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Polish PM Criticizes EU Insufficient Aid for Farmers Amid Influx of Ukrainian Food

Polish Prime Minister Mateusz Morawiecki has criticized the EU's inadequate aid for farmers affected by cheap Ukrainian food imports, leading to bottlenecks and lower prices.

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Laura Niklas
Laura Niklas
Laura Niklas is a talented journalist with a passion for uncovering under-reported stories. With over seven years of experience, she has made a name for herself in the industry with her in-depth reporting and unique perspective. Laura holds a degree in journalism from the University of Salzburg and has worked for top Austrian newspapers. Her work has been recognized with several awards and she is dedicated to delivering thought-provoking journalism to her readers. Known for her determination and integrity, Laura is a valuable member of the Austrian journalism community.
Polish PM Criticizes EU Insufficient Aid for Farmers

Polish Prime Minister, Mateusz Morawiecki, has criticized the European Union (EU) for not offering enough aid to farmers affected by cheap Ukrainian food imports. At a press conference, Morawiecki stated that the measures offered by the EU are “too little, too late,” adding that the aid offered is only “a drop in the ocean of needs.” Meanwhile, the Polish government has approved a total of PLN 10 billion ($2.4 billion) in aid for Polish agriculture.

Central European countries have been in talks with Brussels to negotiate EU-wide measures to help agriculture, after some countries enforced import bans on Ukrainian food products. Several central European countries have become transit routes for Ukrainian grain, which cannot be exported through the country’s Black Sea ports due to Russia’s invasion in February 2022. This has led to bottlenecks, trapping millions of tons of grains in countries bordering Ukraine, and forcing local farmers to compete with cheap Ukrainian imports.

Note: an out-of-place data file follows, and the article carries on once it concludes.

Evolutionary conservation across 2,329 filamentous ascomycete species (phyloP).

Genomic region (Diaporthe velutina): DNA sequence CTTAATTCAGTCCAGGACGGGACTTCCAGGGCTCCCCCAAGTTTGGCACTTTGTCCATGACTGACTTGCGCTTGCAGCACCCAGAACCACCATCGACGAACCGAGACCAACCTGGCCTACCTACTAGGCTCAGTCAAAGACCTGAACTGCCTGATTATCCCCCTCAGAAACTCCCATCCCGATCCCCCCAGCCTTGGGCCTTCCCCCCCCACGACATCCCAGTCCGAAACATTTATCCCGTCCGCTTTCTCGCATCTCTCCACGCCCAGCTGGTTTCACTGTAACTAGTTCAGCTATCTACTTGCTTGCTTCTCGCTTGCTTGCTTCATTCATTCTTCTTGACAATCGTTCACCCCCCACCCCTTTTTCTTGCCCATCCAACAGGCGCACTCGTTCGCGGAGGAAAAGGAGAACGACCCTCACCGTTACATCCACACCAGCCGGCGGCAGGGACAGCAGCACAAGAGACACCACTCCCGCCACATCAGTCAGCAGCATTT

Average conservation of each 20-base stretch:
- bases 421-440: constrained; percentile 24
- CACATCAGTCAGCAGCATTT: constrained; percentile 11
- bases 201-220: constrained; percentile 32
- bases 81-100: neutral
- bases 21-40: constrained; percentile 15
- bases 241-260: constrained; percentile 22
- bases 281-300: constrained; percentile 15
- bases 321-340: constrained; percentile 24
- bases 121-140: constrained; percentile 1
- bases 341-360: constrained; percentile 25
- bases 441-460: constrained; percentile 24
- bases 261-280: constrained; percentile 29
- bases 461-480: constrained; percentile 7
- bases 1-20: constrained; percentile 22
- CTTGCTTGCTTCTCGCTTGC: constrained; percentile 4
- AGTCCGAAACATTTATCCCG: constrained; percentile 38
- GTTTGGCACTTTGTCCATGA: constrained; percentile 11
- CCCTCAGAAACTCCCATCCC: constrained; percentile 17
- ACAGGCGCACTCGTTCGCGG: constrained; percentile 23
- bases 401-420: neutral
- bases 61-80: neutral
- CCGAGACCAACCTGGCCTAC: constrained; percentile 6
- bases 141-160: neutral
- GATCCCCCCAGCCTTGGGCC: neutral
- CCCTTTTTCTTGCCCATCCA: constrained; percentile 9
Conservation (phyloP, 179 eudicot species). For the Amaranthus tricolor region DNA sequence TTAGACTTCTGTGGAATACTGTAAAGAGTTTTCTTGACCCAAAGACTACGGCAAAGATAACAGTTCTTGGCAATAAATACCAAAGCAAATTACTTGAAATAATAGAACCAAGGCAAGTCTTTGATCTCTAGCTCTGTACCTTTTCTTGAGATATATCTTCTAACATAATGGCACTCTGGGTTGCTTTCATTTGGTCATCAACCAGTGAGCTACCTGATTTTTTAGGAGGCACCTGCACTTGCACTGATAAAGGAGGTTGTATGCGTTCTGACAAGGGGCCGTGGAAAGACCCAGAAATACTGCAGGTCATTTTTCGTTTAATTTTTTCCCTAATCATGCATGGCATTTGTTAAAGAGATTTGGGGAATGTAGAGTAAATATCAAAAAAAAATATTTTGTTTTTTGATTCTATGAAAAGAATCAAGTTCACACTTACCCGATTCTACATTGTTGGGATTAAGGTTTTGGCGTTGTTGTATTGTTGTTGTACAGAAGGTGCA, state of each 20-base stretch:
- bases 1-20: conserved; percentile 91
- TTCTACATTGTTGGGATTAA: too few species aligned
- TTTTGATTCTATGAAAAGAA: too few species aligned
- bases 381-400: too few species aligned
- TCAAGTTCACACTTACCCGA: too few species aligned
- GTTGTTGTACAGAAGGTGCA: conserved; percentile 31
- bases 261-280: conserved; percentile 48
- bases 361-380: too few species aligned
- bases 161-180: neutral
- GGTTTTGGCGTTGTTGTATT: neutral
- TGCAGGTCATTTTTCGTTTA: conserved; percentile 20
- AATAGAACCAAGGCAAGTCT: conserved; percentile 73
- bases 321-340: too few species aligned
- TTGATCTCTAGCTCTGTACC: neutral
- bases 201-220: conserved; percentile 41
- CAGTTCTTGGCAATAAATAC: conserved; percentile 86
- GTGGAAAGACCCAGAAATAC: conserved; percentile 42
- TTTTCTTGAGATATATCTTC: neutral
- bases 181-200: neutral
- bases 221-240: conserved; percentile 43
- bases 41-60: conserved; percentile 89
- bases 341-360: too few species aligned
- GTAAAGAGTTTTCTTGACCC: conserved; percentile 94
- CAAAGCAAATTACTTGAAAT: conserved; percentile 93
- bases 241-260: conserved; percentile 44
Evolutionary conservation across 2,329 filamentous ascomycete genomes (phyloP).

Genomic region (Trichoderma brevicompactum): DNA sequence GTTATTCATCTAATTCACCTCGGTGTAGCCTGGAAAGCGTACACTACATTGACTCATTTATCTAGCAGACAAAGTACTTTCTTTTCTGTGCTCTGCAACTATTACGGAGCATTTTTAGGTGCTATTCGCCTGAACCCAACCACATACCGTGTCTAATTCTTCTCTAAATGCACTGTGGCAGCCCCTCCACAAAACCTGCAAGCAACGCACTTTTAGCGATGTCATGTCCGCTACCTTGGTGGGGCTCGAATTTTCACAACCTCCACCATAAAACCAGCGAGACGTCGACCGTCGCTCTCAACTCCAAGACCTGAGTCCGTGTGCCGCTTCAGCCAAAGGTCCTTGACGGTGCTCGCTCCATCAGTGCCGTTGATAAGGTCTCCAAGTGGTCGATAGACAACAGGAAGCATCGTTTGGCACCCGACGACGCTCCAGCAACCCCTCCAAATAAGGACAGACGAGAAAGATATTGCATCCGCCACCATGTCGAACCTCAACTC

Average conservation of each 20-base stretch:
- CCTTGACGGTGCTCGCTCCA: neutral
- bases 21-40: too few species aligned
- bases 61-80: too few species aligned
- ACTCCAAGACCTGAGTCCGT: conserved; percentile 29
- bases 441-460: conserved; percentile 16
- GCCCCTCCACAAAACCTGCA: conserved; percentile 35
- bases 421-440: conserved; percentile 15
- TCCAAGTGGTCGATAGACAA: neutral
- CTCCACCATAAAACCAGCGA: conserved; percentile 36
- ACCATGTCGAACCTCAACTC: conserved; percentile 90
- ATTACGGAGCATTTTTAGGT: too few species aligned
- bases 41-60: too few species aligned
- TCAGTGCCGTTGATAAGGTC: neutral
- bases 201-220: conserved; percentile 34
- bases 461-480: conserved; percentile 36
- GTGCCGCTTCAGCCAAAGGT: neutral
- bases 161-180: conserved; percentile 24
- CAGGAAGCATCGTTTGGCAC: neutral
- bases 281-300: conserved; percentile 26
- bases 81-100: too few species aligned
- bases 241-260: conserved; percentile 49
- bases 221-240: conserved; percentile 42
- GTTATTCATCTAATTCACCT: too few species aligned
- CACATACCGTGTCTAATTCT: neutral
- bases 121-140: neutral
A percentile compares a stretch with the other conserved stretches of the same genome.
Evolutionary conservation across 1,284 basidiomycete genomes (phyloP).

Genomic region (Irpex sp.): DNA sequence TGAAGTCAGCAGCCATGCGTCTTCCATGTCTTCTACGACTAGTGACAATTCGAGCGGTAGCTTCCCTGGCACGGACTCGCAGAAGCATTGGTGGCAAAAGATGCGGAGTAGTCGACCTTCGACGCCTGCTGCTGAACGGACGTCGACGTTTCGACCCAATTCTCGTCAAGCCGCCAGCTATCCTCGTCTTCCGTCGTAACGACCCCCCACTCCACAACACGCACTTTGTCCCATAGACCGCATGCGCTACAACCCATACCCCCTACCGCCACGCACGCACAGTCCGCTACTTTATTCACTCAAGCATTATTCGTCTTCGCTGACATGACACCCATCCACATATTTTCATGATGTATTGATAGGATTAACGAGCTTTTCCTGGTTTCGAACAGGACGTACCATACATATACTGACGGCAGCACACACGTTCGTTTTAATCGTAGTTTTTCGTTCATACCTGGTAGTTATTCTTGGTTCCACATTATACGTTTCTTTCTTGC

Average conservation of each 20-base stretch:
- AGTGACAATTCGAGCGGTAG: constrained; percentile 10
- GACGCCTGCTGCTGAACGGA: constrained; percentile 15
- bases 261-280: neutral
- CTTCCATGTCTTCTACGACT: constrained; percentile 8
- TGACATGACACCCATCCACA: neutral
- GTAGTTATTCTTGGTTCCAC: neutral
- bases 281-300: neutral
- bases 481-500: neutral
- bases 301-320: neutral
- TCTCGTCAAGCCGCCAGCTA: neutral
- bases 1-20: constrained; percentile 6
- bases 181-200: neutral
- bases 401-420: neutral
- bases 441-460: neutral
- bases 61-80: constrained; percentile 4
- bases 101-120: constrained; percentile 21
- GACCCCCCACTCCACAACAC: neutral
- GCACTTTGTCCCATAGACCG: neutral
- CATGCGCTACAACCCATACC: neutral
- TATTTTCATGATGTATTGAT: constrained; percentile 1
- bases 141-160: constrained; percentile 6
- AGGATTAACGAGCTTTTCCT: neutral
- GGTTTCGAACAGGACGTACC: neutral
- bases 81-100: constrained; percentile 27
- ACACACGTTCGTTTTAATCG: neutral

Although the EU has offered 100 million euros of aid for central European farmers, in addition to an earlier 56-million-euro package, the measures have been criticized for being insufficient. The EU has also said it will take emergency “preventive measures” for wheat, maize, sunflower seeds, and rape seed. However, central European states are calling for this list to be widened to include products such as honey and some meats.

On Friday, the Polish government approved measures to support farmers. These include increasing the amount of excise duty farmers can have refunded on diesel from 1.20 zlotys to 1.46 zlotys. The government will also ask the European Commission to allow it to raise the amount that can be refunded to 2 zlotys. It will also pay subsidies to ensure farmers get a minimum price of 1,400 zlotys per ton of wheat.

The influx of cheap Ukrainian food imports has led to lower prices for farmers in central European countries. The EU’s measures have been criticized for being inadequate, and many believe that they will not be sufficient to address the situation. Farmers in the affected countries are calling for stronger measures, including wider import bans on Ukrainian food products, to protect their livelihoods.

The situation has highlighted the vulnerability of farmers in central European countries to external factors, such as political unrest in neighboring countries. The Ukrainian conflict has had a significant impact on the agricultural sector in the region, and it remains to be seen how the situation will be resolved.

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